Supporters of the subsidy program are worried that increased competition in telephone markets will leave rural areas stranded, since they are more expensive to serve and offer less return than high-profit business centers.
The Federal Communications Commission will have to decide how to protect these areas when it rules on overhauling the program next spring. A joint federal-state panel of advisors recommended today that funding for the program be increased slightly, and that some states take over greater responsibility for the subsidies.
The program is currently funded by surcharges on long distance telephone bills. Long distance companies, such as AT&T or Sprint, funnel these dollars to the local telcos--primarily the baby Bells and GTE--who serve rural and low-income areas, ensuring that phone service is available in these regions.
The federal program pays for about 25 percent of the cost of the subsidies. The rest is picked up by the states.
The federal advisory panel recommended changing this structure slightly. Long distance companies should be assessed fees based on their total revenue, rather than simply their interstate calls fees, the board said. This would put the growing sector of Internet and data services into the funding mix. The companies also should be barred from marking these charges as a new tax or mandatory fee on consumers' bills, panel members said.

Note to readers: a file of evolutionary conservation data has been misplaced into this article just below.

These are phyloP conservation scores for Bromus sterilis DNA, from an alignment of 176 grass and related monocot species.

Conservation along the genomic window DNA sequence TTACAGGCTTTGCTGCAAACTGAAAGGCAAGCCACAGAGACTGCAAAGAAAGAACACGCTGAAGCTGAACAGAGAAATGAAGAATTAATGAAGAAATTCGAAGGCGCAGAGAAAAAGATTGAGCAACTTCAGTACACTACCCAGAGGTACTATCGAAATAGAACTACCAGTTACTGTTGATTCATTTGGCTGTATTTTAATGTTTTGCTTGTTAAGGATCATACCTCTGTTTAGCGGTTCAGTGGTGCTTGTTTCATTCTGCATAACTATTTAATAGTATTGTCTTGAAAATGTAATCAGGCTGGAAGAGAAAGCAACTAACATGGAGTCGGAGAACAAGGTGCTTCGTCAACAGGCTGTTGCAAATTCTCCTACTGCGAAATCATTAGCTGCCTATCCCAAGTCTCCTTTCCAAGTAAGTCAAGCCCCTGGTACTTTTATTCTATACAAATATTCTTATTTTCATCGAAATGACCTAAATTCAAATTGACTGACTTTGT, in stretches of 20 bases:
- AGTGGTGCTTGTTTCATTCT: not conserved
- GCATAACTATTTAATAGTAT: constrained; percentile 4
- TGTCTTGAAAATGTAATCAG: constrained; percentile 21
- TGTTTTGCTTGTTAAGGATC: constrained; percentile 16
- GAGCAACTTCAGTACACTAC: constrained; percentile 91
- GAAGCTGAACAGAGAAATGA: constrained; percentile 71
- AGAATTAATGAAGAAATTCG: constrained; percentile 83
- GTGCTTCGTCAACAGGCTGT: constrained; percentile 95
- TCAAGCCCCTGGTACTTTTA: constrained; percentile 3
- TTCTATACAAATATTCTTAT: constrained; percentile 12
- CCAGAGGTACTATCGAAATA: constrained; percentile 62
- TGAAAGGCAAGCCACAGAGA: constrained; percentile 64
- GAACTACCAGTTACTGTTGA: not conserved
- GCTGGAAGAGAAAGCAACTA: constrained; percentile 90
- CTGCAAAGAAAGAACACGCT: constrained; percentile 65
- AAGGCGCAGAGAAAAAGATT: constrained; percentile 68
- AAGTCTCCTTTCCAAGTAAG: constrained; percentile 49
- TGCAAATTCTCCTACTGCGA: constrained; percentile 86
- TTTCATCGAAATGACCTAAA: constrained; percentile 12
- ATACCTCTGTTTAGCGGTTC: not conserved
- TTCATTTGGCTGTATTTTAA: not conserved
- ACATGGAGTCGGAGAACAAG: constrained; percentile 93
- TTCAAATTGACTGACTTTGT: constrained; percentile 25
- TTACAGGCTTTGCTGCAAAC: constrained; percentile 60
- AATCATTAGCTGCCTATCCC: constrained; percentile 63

States that have a higher proportion of rural areas should be encouraged to pick up a higher proportion of their residents' subsidies, the board said. But they also recommended that the amount of federal money going to each state stay at least at its current level.
The federal program now sends about $250 million yearly to the local phone companies to help pay for rural service. The companies are also forced by regulators to use profits from other customers to help subsidize low-income callers.
Local phone companies, which administer the program for their rural users, said they were optimistic about the advisory board's recommendations.
"The challenge now is to move beyond talking to actually delivering on the promise of helping rural customers," said Solomon D. Trujillo, president and CEO of US West, in a statement following the board's recommendation.
Regulators have recently cut other access charges levied on long distance companies that help support rural customers, Trujillo said. Meanwhile, competition for businesses local phone service has eaten away at the local phone company's margins, he added.
"Regulators have already begun eliminating many sources of rural support," Trujillo said. "That's why the FCC must move quickly to ensure that rural communities continue to have access to affordable phone service, as well as the latest in new information technologies."
The Universal Service program also includes funds for rural health care and Internet access for schools and libraries. The Net portion came under political fire last summer, after GOP members of Congress criticized the way the FCC was administering the program, dubbing it the "Gore tax."